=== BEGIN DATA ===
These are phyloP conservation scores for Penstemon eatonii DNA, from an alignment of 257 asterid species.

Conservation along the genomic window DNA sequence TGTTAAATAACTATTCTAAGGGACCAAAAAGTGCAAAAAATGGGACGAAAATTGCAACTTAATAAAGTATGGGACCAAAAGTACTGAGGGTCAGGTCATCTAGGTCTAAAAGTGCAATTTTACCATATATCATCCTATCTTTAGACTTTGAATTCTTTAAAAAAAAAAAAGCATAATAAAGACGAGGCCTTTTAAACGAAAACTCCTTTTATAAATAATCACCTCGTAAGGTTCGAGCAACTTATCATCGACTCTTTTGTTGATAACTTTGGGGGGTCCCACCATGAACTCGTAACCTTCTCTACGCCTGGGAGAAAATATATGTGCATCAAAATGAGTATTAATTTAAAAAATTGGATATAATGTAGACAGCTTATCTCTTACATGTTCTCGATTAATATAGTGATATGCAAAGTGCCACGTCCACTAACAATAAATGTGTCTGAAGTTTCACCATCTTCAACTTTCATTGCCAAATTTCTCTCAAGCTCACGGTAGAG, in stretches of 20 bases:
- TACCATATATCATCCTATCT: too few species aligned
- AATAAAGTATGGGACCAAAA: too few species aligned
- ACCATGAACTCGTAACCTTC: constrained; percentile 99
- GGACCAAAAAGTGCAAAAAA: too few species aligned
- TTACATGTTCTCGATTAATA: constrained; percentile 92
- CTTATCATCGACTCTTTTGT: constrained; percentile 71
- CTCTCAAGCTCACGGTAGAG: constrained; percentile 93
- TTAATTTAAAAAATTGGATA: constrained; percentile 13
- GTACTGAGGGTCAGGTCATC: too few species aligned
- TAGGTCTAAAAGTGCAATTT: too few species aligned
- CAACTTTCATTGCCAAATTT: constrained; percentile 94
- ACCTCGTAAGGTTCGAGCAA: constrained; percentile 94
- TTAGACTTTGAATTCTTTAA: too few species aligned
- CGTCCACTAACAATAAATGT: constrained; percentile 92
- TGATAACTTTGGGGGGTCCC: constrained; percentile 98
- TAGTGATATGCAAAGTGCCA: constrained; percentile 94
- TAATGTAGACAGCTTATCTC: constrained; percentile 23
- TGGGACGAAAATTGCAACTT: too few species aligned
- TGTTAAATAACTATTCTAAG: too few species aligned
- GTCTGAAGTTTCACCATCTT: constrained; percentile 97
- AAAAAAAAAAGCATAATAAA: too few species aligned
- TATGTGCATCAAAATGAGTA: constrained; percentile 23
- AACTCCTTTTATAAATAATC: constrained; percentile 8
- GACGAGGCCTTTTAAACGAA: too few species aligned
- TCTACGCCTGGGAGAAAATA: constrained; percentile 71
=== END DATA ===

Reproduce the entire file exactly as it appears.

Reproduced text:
These are phyloP conservation scores for Penstemon eatonii DNA, from an alignment of 257 asterid species.

Conservation along the genomic window DNA sequence TGTTAAATAACTATTCTAAGGGACCAAAAAGTGCAAAAAATGGGACGAAAATTGCAACTTAATAAAGTATGGGACCAAAAGTACTGAGGGTCAGGTCATCTAGGTCTAAAAGTGCAATTTTACCATATATCATCCTATCTTTAGACTTTGAATTCTTTAAAAAAAAAAAAGCATAATAAAGACGAGGCCTTTTAAACGAAAACTCCTTTTATAAATAATCACCTCGTAAGGTTCGAGCAACTTATCATCGACTCTTTTGTTGATAACTTTGGGGGGTCCCACCATGAACTCGTAACCTTCTCTACGCCTGGGAGAAAATATATGTGCATCAAAATGAGTATTAATTTAAAAAATTGGATATAATGTAGACAGCTTATCTCTTACATGTTCTCGATTAATATAGTGATATGCAAAGTGCCACGTCCACTAACAATAAATGTGTCTGAAGTTTCACCATCTTCAACTTTCATTGCCAAATTTCTCTCAAGCTCACGGTAGAG, in stretches of 20 bases:
- TACCATATATCATCCTATCT: too few species aligned
- AATAAAGTATGGGACCAAAA: too few species aligned
- ACCATGAACTCGTAACCTTC: constrained; percentile 99
- GGACCAAAAAGTGCAAAAAA: too few species aligned
- TTACATGTTCTCGATTAATA: constrained; percentile 92
- CTTATCATCGACTCTTTTGT: constrained; percentile 71
- CTCTCAAGCTCACGGTAGAG: constrained; percentile 93
- TTAATTTAAAAAATTGGATA: constrained; percentile 13
- GTACTGAGGGTCAGGTCATC: too few species aligned
- TAGGTCTAAAAGTGCAATTT: too few species aligned
- CAACTTTCATTGCCAAATTT: constrained; percentile 94
- ACCTCGTAAGGTTCGAGCAA: constrained; percentile 94
- TTAGACTTTGAATTCTTTAA: too few species aligned
- CGTCCACTAACAATAAATGT: constrained; percentile 92
- TGATAACTTTGGGGGGTCCC: constrained; percentile 98
- TAGTGATATGCAAAGTGCCA: constrained; percentile 94
- TAATGTAGACAGCTTATCTC: constrained; percentile 23
- TGGGACGAAAATTGCAACTT: too few species aligned
- TGTTAAATAACTATTCTAAG: too few species aligned
- GTCTGAAGTTTCACCATCTT: constrained; percentile 97
- AAAAAAAAAAGCATAATAAA: too few species aligned
- TATGTGCATCAAAATGAGTA: constrained; percentile 23
- AACTCCTTTTATAAATAATC: constrained; percentile 8
- GACGAGGCCTTTTAAACGAA: too few species aligned
- TCTACGCCTGGGAGAAAATA: constrained; percentile 71